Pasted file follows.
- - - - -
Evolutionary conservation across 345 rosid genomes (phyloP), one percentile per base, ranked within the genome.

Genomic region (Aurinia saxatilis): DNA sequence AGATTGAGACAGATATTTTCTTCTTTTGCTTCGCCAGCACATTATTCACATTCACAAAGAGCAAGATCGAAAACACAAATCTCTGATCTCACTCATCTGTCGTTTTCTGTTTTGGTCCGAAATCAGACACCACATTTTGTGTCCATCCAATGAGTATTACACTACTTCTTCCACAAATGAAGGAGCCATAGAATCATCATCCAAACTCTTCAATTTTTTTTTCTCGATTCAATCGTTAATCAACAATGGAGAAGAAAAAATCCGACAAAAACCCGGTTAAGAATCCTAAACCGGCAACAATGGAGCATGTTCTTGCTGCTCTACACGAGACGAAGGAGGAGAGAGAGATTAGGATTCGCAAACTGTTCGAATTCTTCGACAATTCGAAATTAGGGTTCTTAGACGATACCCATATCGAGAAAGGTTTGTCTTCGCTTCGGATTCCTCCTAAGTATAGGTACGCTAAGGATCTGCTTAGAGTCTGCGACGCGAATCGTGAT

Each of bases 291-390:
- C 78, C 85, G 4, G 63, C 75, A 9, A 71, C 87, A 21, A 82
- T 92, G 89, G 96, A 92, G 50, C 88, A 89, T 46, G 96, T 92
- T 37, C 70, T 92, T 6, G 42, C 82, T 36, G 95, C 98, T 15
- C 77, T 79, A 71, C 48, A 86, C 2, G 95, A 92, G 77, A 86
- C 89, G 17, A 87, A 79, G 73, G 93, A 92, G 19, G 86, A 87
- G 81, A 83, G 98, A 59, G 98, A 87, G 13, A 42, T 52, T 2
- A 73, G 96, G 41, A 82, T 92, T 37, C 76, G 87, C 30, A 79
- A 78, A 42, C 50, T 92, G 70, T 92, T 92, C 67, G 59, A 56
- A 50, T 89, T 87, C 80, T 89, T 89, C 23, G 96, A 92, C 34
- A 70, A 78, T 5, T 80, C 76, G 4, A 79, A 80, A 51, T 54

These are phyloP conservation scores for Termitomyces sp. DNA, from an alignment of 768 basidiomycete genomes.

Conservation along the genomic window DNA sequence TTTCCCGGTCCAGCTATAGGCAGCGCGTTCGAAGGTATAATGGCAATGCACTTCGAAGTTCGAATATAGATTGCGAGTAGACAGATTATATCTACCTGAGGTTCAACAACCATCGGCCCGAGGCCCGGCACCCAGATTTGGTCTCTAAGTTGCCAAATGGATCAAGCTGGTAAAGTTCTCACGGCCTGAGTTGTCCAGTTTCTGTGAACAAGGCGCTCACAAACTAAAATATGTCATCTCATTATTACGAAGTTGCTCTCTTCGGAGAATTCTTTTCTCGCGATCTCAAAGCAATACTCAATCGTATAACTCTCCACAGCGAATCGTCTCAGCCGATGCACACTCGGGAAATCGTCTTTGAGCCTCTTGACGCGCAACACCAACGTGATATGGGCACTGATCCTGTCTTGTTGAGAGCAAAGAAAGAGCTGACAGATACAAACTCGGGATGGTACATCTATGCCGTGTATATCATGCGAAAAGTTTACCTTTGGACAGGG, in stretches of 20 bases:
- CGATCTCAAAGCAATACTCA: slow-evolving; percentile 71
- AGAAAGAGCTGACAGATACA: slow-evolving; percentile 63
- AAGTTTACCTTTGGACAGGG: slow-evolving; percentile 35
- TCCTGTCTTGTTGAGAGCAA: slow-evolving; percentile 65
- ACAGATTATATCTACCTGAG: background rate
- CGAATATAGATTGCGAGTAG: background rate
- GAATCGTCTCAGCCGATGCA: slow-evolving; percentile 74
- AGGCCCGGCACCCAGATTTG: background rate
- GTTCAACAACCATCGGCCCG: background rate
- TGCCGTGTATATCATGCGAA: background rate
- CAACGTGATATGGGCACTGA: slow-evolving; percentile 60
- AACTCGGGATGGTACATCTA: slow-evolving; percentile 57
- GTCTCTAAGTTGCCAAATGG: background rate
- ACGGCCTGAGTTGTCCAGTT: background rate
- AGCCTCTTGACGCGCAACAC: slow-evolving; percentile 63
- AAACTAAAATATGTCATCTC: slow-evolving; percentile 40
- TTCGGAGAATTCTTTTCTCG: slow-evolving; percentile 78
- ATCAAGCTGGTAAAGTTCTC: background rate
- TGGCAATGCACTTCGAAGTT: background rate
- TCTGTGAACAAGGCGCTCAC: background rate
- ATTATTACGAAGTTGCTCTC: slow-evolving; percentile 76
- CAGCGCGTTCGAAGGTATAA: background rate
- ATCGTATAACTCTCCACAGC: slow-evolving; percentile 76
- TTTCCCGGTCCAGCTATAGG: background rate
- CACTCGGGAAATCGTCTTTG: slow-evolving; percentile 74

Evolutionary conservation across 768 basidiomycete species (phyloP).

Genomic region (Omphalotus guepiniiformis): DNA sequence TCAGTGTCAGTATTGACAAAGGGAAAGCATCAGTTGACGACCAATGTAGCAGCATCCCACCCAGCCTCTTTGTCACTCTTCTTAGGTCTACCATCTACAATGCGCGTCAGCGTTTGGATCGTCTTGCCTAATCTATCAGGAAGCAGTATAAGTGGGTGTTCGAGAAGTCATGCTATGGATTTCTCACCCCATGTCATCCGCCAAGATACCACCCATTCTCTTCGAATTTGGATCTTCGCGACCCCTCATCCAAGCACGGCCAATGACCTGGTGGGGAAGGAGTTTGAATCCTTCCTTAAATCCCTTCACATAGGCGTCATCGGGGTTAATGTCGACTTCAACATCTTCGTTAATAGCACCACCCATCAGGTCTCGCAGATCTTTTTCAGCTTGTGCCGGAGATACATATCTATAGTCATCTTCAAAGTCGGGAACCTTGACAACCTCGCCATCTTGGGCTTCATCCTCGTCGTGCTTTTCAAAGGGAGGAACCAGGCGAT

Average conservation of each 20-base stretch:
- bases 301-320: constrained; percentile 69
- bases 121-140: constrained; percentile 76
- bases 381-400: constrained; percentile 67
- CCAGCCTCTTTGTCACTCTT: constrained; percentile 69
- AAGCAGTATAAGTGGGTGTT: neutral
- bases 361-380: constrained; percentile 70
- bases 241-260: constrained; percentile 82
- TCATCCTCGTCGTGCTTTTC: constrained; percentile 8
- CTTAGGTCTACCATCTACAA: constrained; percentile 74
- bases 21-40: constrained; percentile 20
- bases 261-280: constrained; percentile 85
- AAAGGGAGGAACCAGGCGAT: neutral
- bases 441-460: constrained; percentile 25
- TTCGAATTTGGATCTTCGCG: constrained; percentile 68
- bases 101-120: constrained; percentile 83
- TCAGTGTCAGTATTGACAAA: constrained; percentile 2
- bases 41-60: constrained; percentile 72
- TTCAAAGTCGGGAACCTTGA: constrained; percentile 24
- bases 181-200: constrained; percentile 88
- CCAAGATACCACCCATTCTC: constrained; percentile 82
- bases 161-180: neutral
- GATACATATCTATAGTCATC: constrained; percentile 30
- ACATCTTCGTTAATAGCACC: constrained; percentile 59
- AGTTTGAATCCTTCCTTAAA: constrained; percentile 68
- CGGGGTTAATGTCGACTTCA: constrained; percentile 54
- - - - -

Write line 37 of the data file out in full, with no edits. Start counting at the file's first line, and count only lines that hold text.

- CAGCGCGTTCGAAGGTATAA: background rate